Functional Near Infrared Spectroscopy
Principle and physiology
The functional near infrared spectroscopy (fNIRS) technique detects blood oxygenation changes as a surrogate indicator of brain activity. During neuronal activation, more blood is recruited in the activated regions to supply the cells’ increased metabolic demand for oxygen, a phenomenon first reported as neurovascular coupling in the late 1800’s.
Operationally, fNIRS leverages the lower absorption of near-infrared light (NIR, the 700 – 900 nm spectral interval) by biological tissues and blood to penetrate through the scalp and skull and reach the cerebral cortex. In other words, skin, tissue, and bone are mostly transparent to NIR light, but not hemoglobin (protein molecules in red blood cells that carry oxygen), which are strong absorbers of NIR light. In contrast to functional MRI (fMRI), which is only sensitive to the deoxygenated hemoglobin, fNIRS uses two-wavelength differential spectroscopy to measure concentration changes in both oxygenated (HbO) and deoxygenated hemoglobin (HbR), and total hemoglobin (HbT) in the cerebral cortex.
Figure 1 Left: Example of FNIRs set up with cap and system. Right: Visual renderings of emitters and detectors on the scalp that send and receive light, which is determined by levels of oxygenated and deoxygenated hemoglobin to measure brain activity in a given area.
In a typical fNIRS system the two wavelengths (one below and one above the 800 nm isosbestic point at which the absorption coefficient of HbO equals that of HbR) are emitted through the skull into the gray matter. Scattering is high (~0.14-0.19 cm-1), but a distance-dependent fraction of the light from a source could reach a detector through a stochastic trajectory (Fig. 1). If the source and detector pair is approximately 3 cm apart on the subject’s head, then signals may be measured to a depth of about 1.5-1.8 cm. Anatomically, this places the measurement voxel on (or several mm below) the surface of the cortex.
fNIRS measures local HbO and HbR concentration changes secondary to neuronal activity as time-averaged activation maps and are often co-registered and overlaid on a standardized MRI-derived brain background that provides anatomical landmarks for image interpretation (Fig. 2).
Figure 2: fNIRS and fMRI images, showing good spatial correlation during a 15-second finger tapping task: (a) shows HbO, HbR, and HbT activation maps that are reconstructed from fNIRS measurement: x represents sources and o represents detectors; (b) shows axial (left panel), coronal (middle), and sagittal (right) views of fMRI images during finger tapping.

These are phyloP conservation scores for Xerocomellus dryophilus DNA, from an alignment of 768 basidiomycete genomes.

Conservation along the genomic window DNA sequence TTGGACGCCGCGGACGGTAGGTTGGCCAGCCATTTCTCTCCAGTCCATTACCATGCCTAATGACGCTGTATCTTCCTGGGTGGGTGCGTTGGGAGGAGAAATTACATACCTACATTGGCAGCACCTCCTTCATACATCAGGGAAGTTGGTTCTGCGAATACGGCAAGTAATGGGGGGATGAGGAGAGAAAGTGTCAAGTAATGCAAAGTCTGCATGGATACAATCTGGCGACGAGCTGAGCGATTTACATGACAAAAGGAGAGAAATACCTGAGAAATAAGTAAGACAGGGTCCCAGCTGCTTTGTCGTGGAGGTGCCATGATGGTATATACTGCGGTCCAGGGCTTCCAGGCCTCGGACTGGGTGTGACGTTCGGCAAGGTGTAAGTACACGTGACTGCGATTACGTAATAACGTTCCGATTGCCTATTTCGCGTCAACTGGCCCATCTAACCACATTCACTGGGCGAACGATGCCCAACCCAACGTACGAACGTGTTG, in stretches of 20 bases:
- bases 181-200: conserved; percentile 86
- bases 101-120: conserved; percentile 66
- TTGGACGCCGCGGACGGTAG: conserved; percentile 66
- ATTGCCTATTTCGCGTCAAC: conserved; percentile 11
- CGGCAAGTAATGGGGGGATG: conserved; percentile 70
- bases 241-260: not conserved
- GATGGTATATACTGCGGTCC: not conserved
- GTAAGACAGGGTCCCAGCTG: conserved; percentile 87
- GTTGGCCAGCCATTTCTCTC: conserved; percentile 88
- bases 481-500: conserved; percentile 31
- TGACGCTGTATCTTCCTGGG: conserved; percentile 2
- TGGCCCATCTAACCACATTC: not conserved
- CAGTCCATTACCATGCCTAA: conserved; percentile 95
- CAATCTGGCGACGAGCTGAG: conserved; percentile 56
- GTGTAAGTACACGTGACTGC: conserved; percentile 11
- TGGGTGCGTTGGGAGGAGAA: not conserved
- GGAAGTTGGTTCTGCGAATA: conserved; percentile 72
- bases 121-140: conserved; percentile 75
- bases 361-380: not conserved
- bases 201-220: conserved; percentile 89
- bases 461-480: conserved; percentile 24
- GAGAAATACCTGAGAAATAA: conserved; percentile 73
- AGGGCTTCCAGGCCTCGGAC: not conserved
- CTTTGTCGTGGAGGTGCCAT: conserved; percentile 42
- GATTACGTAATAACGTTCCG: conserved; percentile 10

FNIRS is portable, robust to motion artifacts and offers the possibility of concurrent use with fMRI, positron emission tomography (PET), electroencephalography (EEG) and magnetoencephalography (MEG). Furthermore, fNIRS does not interfere electrically with neuronal stimulation techniques such as transcranial magnetic stimulation (TMS) and transcranial direct/alternating current stimulation (tDCS / tACS) among other possibilities. Figure 3 shows a popular commercial fNIRS system, the Techen CW-6 that is available to the researchers. Typically, these systems have a few dozen lasers and detectors and a spatial resolution of ~1.4 cm. Due to light penetration limitations, measurements only pertain to cortical function.
Figure 3: Existing Techen CW-6 fNIRS system including the chassis (left) and the fiber optic-head interface (right).
Clinical applications of fNIRS
Since the introduction of fNIRS in the late 1970’s, the technique has been used to assess traumatic brain injury (TBI) caused by accidents, athletics, or combat, pre-surgical guidance of brain activity centers (e.g. speech, motor), occupational therapy validation and reinforcement (e.g. stroke, pediatric cerebral palsy, speech impediments) and neuro-pharmacological dosimetry and efficacy (e.g. depression, ADHD). In addition, the capacity to detect complex spatiotemporal activation patterns from closely neighboring but distinct functional regions makes this technology suitable for brain-computer interface (BCI) applications such as overcoming a disability in speech or language or controlling an upper extremity prosthesis. Also, the technique has been of particular interest in infant studies.
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